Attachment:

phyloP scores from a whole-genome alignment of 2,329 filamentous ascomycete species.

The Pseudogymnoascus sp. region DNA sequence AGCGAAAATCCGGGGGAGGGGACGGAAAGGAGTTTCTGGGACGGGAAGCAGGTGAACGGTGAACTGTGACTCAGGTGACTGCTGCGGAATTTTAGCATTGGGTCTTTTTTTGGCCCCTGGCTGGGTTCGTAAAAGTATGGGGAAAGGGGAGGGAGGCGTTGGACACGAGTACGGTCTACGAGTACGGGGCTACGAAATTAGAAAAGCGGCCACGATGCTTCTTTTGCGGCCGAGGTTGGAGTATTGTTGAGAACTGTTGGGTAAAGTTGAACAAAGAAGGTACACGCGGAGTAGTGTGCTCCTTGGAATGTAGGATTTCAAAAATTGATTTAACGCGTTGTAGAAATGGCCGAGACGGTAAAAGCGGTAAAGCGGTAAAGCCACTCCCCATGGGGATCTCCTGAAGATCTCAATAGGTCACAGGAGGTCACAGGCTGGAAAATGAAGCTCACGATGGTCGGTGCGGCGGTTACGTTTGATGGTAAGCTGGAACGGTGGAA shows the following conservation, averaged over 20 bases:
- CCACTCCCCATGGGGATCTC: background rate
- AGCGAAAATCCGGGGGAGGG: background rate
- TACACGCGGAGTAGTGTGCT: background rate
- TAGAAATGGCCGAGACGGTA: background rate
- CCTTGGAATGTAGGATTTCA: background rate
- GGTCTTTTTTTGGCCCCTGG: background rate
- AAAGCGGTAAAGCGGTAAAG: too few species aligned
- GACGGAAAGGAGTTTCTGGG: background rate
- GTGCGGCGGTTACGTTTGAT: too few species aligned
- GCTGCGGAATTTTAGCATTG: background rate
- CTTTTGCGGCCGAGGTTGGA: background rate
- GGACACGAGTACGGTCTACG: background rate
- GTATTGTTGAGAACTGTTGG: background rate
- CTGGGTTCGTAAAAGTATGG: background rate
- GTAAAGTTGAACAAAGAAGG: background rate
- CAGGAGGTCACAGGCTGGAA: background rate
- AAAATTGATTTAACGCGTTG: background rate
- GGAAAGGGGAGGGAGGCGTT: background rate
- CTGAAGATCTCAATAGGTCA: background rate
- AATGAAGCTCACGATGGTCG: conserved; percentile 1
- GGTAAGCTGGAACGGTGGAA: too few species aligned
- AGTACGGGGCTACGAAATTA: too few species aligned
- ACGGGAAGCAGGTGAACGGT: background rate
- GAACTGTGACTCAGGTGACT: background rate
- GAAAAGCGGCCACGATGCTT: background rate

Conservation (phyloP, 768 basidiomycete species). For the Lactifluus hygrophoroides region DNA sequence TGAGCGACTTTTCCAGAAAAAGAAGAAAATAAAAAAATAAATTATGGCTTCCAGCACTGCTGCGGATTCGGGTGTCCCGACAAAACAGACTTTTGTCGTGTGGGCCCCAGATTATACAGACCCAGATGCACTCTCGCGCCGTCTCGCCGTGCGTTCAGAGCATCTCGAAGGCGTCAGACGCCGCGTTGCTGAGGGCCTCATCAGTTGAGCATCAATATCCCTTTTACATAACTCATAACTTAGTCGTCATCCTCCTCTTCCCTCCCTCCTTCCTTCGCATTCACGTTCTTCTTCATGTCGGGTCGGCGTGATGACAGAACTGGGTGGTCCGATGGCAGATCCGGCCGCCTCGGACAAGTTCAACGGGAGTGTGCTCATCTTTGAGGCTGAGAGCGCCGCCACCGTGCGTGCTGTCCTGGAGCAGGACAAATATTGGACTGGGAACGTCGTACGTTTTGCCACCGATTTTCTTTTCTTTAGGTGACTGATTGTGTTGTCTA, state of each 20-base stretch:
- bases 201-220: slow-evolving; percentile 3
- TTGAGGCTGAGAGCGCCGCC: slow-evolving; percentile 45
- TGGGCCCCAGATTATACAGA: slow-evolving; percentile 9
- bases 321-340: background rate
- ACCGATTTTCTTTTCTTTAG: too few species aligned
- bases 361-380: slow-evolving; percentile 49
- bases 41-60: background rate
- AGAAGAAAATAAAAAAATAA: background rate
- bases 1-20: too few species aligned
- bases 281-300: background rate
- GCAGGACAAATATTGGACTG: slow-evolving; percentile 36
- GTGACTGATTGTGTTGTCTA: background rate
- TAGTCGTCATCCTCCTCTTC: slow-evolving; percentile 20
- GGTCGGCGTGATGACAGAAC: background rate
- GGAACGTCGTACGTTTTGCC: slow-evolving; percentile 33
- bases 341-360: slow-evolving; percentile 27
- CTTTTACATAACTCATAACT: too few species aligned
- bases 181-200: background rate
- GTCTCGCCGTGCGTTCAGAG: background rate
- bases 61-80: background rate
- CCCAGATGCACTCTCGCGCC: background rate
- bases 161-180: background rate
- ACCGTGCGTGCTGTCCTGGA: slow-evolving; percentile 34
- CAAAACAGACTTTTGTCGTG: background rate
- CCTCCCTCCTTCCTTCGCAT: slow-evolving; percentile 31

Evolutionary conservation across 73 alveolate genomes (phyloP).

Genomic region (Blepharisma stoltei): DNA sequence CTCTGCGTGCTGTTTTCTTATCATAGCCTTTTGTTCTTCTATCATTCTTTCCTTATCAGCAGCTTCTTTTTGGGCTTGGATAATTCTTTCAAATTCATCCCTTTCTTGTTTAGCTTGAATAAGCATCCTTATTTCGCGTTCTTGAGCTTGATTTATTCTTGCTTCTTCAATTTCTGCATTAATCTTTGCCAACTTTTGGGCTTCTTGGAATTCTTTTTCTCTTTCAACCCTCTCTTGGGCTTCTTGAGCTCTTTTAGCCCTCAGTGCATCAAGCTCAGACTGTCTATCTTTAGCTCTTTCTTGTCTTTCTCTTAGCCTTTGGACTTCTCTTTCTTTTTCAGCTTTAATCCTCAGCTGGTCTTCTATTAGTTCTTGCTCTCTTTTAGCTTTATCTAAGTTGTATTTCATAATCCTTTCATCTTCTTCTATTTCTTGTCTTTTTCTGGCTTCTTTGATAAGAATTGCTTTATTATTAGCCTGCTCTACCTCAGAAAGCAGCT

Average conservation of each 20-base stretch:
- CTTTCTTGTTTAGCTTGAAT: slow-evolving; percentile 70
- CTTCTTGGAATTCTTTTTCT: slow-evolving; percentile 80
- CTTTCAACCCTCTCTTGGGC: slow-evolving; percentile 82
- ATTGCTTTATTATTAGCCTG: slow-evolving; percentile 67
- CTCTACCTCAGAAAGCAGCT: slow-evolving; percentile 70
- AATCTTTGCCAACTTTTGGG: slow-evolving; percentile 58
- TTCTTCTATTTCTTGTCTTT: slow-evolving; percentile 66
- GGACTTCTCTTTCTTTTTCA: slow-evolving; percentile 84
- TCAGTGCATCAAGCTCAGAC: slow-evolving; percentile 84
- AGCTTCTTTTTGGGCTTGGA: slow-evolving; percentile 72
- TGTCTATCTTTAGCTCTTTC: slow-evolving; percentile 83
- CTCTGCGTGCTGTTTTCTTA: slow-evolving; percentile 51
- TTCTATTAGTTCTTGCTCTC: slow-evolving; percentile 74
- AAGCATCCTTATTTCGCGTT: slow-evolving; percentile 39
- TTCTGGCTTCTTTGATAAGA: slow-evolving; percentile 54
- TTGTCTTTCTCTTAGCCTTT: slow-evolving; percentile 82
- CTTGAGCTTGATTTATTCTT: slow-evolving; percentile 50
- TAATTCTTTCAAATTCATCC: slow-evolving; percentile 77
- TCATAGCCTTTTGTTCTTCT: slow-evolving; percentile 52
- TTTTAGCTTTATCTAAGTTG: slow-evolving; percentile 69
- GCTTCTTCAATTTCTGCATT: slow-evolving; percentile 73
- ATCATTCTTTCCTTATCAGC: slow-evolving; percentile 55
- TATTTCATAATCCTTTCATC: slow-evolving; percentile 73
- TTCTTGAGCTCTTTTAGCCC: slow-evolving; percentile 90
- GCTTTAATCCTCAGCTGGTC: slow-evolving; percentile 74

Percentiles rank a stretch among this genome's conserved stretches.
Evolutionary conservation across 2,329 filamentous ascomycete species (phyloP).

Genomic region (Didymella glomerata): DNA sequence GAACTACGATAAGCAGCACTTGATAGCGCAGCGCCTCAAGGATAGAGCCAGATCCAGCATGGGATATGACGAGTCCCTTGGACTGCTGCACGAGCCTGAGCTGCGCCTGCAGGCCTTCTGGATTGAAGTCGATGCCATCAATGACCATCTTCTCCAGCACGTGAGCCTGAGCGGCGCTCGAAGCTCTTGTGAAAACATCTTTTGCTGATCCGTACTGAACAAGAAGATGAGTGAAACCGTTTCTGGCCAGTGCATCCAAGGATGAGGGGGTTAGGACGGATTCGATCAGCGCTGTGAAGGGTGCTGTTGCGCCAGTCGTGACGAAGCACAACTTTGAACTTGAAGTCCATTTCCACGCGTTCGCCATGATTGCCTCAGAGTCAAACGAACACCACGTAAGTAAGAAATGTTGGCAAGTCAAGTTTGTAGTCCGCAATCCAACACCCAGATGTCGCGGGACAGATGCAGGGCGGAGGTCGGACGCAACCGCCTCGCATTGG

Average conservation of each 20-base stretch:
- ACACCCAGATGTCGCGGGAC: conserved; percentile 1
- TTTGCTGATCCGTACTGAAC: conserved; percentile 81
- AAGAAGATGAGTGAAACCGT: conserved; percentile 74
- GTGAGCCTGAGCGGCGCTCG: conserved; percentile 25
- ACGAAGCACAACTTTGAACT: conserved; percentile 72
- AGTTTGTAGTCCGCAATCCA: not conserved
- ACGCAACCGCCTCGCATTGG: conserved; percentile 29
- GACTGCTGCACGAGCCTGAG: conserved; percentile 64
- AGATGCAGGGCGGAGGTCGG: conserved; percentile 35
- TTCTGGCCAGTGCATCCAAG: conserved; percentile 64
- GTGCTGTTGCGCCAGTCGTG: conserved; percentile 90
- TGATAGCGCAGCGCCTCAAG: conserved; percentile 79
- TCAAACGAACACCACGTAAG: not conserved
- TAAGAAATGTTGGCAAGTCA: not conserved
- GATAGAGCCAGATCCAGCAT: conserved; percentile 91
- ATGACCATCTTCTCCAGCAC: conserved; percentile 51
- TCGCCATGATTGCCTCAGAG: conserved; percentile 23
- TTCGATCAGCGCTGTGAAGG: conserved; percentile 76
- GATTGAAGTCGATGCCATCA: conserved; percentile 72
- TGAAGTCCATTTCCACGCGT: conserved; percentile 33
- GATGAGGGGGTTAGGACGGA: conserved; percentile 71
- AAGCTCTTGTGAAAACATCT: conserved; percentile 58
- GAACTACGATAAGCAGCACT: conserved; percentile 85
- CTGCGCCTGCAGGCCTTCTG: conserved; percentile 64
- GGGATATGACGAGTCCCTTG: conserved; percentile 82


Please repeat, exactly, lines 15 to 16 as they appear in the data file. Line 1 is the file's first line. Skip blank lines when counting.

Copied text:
- GTATTGTTGAGAACTGTTGG: background rate
- CTGGGTTCGTAAAAGTATGG: background rate